A Life Changing Book
I am an advocate of setting goals and achieving them. I am often asked if I have a “system”. The answer is yes. However, it is more a method than a system and I can not claim ownership of its origin. In this post, I am going to share just that. I am going to do so by giving you and overview of a book. The book is the method. I highly recommend that you buy a copy of Alan Lakein’s How to Get Control of Your Time and Your Life (Signet). I suggest you read it, highlight it, do the exercises and refer to it often. You are likely curious as to why I feel this is such a great book. I shall satisfy your curiosity by outlining the book’s method. It is not my intent to reveal every detail of this book. I am simply giving you an overview so you can decide whether you should buy it or not. Frankly, I feel that if you wish to learn goal setting and planning then you should buy it. I am not alone on this thought, it is rated at 4.5 stars with 73 reviews at Amazon.
It Starts with Goals
In my opinion, all planning and achievement begins with setting goals. I feel that this must be a conscious action which produces a written list of goals. Anything less is insufficient. If you make yourself aware of your goals, you have taken the first step to achieving them. By writing them out, you can pro-actively achieve them. If you are unaware of your goals, you will spend your time reacting to whatever life throws at you. In the end, you’ll achieve something from your reactions. In other words, goal setting puts you in greater control of your life.
Step Two – Prioritize You Goals
The book next teaches you a method to prioritize your goals. Goal setting is exciting. If you do it right, your goal list will exceed the time you have to achieve them. “Big eyes” syndrome is often where individuals fail in goal achievement. A real world example of such is a young ambitious fraternity president who showed up to the chapter’s planning weekend retreat with a typed 83 page agenda! I am not trying to criticize the young man’s ambition. However, given the fact that they had roughly 48 hours including sleep time, the realism should be obvious. In fact, I cite this example because it is likely that you will end up with a similar dilemma. Unless you seriously lack ambition which is unlikely if you have read this far, you will end up with more goals than time. Setting goals is good but failing to set priorities for their achievement will do nothing more than overwhelm the goal setter. The book has a great method for prioritizing and narrowing down your goals.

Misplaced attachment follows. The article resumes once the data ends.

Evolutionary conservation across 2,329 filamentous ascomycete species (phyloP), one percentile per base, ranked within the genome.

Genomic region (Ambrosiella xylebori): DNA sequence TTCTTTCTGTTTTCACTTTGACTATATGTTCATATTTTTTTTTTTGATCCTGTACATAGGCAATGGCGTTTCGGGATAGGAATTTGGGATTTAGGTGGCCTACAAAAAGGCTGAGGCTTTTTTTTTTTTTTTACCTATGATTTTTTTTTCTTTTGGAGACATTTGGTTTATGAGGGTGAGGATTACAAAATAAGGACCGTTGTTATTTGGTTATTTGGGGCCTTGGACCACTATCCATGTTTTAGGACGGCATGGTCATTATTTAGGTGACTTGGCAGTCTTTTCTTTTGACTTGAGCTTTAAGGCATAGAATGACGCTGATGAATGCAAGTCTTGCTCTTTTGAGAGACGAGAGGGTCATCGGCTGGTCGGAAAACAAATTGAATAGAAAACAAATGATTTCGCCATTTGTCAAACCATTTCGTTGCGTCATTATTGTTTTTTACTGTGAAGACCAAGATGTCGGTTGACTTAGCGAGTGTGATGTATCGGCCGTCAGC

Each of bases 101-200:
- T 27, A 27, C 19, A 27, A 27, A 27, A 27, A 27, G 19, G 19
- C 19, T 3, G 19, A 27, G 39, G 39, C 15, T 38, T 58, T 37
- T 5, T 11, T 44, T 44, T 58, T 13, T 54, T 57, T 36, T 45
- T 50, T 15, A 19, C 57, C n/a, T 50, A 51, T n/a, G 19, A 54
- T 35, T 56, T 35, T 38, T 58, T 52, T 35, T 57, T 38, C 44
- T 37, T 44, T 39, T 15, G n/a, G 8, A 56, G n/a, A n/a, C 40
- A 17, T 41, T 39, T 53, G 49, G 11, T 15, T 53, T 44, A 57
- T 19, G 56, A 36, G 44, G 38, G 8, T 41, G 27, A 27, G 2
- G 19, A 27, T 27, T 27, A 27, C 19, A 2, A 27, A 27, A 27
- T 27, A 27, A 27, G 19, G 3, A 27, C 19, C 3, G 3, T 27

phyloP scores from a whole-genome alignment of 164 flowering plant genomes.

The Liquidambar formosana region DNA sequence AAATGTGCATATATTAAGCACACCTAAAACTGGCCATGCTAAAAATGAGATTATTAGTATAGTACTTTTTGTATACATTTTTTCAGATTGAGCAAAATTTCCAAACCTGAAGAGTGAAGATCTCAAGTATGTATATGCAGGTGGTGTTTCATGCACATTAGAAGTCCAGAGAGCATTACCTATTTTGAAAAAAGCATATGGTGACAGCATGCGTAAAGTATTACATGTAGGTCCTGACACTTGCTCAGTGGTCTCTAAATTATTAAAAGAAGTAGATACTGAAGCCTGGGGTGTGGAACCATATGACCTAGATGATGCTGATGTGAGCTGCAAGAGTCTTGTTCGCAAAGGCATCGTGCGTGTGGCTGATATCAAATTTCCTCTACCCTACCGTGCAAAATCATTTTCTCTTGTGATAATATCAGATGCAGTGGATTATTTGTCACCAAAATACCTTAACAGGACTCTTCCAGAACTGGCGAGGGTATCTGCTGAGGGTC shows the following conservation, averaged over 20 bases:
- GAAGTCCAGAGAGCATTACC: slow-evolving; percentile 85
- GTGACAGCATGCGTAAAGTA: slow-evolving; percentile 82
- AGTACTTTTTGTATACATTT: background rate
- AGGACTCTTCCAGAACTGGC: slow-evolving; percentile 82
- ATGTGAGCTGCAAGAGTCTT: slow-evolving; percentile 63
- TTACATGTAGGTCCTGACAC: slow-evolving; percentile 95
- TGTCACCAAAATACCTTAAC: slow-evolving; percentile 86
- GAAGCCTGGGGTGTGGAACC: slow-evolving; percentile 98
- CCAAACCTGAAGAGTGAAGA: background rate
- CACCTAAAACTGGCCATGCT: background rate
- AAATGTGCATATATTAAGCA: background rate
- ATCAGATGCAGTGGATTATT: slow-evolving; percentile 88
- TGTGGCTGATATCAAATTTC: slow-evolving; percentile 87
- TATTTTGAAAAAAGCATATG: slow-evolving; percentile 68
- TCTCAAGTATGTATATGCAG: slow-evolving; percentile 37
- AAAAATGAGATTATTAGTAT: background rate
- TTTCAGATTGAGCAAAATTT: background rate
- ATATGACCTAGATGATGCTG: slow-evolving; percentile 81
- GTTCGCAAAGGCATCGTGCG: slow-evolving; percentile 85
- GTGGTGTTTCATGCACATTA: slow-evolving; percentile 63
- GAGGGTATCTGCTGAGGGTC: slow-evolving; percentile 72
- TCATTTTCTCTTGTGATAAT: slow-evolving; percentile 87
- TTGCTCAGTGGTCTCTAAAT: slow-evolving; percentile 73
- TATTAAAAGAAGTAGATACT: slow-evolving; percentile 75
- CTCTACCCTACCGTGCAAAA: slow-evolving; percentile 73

Once You Set Goals, You Need “Doable” Task
Goals, prioritized and written out are great but you can’t schedule a goal. (You can set a date you wish to achieve it by but that is not exactly the same.) You can schedule an activity or a task. The book has exercises for doing just that. Again, buy the book get the details.
Of Course, There is More
The reason I like the book’s method so much is because it is not a set in stone method. It offers advise that works for many. What the rest of the book is about I shall not go into. I will tell you that it is packed with much more information than the core concepts I shared with you here. I feel I have provided you with a more than ample reason to buy it.